Everything Now is available to watch on Netflix.
It’s difficult to understand if you’re meant to relate to Everything Now. On the one hand, we’ve all had that intrusive, ever-looming inside voice of self-doubt whilst navigating an attempt at flirting or trying to put yourself out there. On the other hand, throwing house parties in disused mansions that are left somehow immaculately clean and having friends whose back gardens are multi-level with their own koi pond, not so much. This is just one of the many obstacles that plague the new coming-of-age series from Ripley Parker.
The show revolves around 16-year-old Mia Polanco’s recent discharge from hospital following a seven-month stint battling anorexia, immersing herself back into college life. After feeling substantially left behind on ‘the basics’ of teenage rites, sex, drugs, parties and more, Mia elects to make a ‘Fuck It Bucket’ in a bid to catch up on everything she’s missed out on. Rising superstar Sophie Wilde continues to impress, playing this fragmented glass pane of a person, just about glued back together but with shards invisibly loose, ready to cut those who come too close.
It feels like Parker is attempting to create a world that is the love child of both Sex Education and Skins, playful and witty but unafraid to delve into its darkness. Everything Now is often at its best when responding to Mia’s anorexia, especially as the fracture lines left on the Polanco family, including her brother, Alex. Sam Reuben’s carefully measured pain tugs at your heart through their siblings-to-strangers relationship in the show’s most engaging dynamic.
However, too many of Everything Now’s characters feel like rough sketches rather than actualized people hanging, fighting, and loving together. Harry Cadby’s Cameron floats through the stereotypes of an angsty teenage boy struggling to communicate. Noah Thomas’s Will and Lauryn Ajufo’s Becca fare better but still struggle to become fully formed – Will’s issues are constantly touched upon, only to disappear, while Becca feels perpetually anchored to Cameron. The tensions arising from the disconnect between Mia and her friends seem to fizzle out as quickly as they spark up, meaning that no conflict ever feels genuine, and many of the characters fail to develop throughout the show’s eight-episode run. They just bounce around from trope to trope instead. These talented performers are clearly punching up the material given, even whilst clunky dialogue and irregular arcs weigh them down.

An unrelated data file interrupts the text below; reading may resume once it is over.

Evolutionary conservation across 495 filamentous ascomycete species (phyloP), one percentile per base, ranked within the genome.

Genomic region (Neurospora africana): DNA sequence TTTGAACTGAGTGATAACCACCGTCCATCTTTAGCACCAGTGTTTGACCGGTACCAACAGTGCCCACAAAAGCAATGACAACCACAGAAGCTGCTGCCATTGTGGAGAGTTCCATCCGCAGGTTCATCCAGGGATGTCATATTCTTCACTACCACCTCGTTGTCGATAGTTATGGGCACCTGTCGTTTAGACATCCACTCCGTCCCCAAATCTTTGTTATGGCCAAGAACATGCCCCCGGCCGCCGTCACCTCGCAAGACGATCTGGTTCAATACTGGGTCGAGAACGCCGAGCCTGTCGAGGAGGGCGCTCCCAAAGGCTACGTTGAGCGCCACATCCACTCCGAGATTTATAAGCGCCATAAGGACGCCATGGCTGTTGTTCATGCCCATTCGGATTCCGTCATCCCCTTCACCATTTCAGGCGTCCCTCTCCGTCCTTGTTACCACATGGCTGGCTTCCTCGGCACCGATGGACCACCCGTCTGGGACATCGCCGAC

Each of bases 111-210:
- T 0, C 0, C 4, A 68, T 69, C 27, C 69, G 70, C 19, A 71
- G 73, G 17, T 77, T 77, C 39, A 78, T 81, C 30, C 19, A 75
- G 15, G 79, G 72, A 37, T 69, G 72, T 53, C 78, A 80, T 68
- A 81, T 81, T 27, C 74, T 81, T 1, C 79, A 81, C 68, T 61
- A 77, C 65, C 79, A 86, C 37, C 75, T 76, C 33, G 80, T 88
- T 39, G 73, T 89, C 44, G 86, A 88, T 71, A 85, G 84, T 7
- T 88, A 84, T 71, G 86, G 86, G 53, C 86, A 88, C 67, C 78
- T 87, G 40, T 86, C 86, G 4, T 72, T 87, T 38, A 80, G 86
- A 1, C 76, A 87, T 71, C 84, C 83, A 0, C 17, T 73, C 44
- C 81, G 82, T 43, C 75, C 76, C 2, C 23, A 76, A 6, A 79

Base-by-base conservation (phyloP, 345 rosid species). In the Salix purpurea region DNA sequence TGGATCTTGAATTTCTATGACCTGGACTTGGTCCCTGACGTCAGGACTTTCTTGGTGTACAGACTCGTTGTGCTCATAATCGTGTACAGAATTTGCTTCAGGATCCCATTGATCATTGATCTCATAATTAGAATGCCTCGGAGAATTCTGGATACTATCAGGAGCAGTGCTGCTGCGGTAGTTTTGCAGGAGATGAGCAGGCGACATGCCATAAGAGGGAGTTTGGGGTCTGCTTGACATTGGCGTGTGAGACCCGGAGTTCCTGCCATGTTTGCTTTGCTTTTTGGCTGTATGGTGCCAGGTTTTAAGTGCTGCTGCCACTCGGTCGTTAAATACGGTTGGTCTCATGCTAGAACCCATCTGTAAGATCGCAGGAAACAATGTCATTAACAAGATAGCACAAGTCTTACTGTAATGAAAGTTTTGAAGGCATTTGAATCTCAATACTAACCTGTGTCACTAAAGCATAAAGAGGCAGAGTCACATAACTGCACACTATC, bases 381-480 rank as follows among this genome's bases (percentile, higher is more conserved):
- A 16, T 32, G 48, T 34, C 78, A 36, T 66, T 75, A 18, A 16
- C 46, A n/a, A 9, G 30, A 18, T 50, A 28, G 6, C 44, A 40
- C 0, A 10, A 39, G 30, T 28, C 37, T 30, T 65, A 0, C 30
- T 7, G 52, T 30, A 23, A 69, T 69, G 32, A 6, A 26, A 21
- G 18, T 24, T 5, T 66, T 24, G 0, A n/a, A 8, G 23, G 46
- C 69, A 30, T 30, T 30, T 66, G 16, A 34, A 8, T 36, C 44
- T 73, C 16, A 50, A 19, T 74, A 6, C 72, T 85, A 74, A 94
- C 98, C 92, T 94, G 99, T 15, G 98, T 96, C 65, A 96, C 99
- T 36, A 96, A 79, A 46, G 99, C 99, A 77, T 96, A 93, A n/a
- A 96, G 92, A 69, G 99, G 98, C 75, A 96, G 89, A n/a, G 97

The one standout of Mia’s friendship group is Niamh McCormack’s Alison. McCormack brilliantly plays with the all-too-girl cliché, leading many to likely write off Alison as yet another stereotype that we know what to expect from. However, her disarmingly charming chemistry alongside McCormack’s subtle but noticeable gestures subverts our expectations of her and leads to the show’s greatest moment. It’s a genuine fist-pump in the air of happiness and such an exciting shift in the show’s dynamic that you are fascinated to see where this new journey will take you. It’s just a shame that Everything Now never seems like it’s going to stick with the one exciting subversion that it gives a peek into, and much like the rest of the show, forces conflict, and 180-degree turns in character to arrive at all-too-predictable conclusions.
It feels as though Everything Now paints itself with shades of reality but never comes close to a complete picture. It’s soberingly real when we are confronted with the depths of Mia’s struggle with anorexia; a pivotal scene involving a whiteboard pen and Stephen Fry’s warmingly gentle Dr. Nell comes to mind. But when it comes to the high school life and times of the group, it feels like an outsider looking in – there’s no middle to the problems or conflicts that arise, just an unexpected beginning and an all-too-sudden ending. It’s a show so caught up in tackling personal problems, social issues and individual malaises that it only truly gets to the heart of a few.
Everything Now is so caught up in tackling personal problems, social issues and individual malaises that it only truly gets to the heart of a few.